Saturday, September 02, 2006

Fire Sale

The south west side of the West Maui Mountains is on fire AGAIN. Every year, sometimes twice the MacGregor Point area of the island goes up in smoke. This is on the leeward or dry side and by the end of summer these pastures are dry as a bone. You can see what the burning vegetation is like in the foreground of the picture below, minus the Kiawe trees because they are not fire tolerant and burned up long ago. It is a surprise that after all these fires there is anything at all left to burn.

Our new windmills are right in the line of fire. I certainly hope in the millions of dollars of planning and environmental impact studies someone mentioned to them that this part of Maui burns up on a regular basis. The windmills have only been spinning for a few weeks now. I wonder if they can shut them off so as not to further fan the flames.

The only road to Lahaina and the Kaanapali area is a two lane twisting highway that goes around this point. It is called the pali because that means cliff. When anything goes wrong along this stretch of road it is closed down and West Maui is stranded. On a good day at the wrong time this former forty five minute drive has turned into a two hour crawl. Last month there were two separate accidents that closed the highway. The road was closed again today. When the crawl becomes a stop the results are not pretty.

At 8:30 am this morning when I first saw this it had already burned a good chunk of the mountainside and was half way up to the top and headed around the point. The fire I now see on my side at 6:30 pm is burning backwards into the prevailing winds. The front of the fire is no longer in view. The beautiful glow you see is the sunset for the most part. Just thought I would mention that since I have been known to embellish things.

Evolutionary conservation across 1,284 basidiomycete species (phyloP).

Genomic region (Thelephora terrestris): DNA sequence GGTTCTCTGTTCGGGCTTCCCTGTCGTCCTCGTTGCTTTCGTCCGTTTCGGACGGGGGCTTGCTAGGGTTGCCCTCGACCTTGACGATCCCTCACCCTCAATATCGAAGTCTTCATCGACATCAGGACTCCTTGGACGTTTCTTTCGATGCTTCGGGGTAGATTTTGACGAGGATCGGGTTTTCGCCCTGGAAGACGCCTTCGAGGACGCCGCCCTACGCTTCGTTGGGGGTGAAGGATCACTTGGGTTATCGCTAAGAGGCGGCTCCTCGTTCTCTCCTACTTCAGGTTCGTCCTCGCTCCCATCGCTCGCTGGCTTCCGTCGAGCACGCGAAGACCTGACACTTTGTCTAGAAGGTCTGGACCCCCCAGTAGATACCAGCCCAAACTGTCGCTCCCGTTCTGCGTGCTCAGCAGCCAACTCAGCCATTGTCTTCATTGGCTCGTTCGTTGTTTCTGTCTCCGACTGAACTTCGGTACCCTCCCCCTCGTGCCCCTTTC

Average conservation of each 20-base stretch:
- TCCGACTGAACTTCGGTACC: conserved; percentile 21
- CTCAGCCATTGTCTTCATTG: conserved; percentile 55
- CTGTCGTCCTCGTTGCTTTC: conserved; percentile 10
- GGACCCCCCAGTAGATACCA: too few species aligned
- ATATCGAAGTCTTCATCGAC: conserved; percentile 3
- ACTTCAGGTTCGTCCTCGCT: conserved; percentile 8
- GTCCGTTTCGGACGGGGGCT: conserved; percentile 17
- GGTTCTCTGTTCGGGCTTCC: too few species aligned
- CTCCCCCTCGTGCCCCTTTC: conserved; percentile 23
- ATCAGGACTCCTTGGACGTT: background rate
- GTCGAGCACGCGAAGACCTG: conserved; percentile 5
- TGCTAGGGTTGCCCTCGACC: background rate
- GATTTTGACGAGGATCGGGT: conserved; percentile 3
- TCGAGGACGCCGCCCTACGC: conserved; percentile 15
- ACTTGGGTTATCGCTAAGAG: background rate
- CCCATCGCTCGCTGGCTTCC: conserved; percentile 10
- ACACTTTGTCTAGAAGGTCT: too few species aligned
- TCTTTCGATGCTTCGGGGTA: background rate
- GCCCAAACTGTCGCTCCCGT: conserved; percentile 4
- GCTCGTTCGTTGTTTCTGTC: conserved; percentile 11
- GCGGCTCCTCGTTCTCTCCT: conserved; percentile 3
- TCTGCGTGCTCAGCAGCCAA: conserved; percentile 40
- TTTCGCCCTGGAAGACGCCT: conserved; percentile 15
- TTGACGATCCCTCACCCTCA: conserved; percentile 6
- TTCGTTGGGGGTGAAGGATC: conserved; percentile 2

For the twenty years I have lived here folks who live in West Maui have been asking for another road. They do not like it when they are cut off from the rest of Maui. The population has doubled. There are more wrecks, more fires and more closures. The highway remains the same and the howls for action from the state have become constant.

I have been reading that the housing bubble may be about to burst. I have a feeling some veins in West Maui may be about to burst. The chance to live in paradise may get more affordable in the near future.

Once the sun has set, a fire on these mountains takes on a new face. This is exactly what lava flowing down from a volcano looks like. It is mesmerizing. It is beautiful and thousands of stranded people stand transfixed. That is a picture I wish I was able to take well enough to show you.

Update 9-3

My camera couldn't take this picture so I borrowed one from the Maui News. You can just make out the windmill towers along the ridgeline.


christin m p in massachusetts said...

As I've said before, the scenery in Maui is strikingly beautiful. Do you think you're going to miss it when you move away?

Christopher C. in Hawaii said...

Of course, but where I am headed is very beautiful too.

Annie in Austin said...

I suppose even if someone pointed out that the windmills were in a fire zone it might have been ignored anyway. Like Will Rogers, I only know what I read in the newspapers, but my guess is that someone will manage to profit, whether from the building or from the burning.

I've seen something of the place where you are headed, but would also like to one day visit the island where you are now.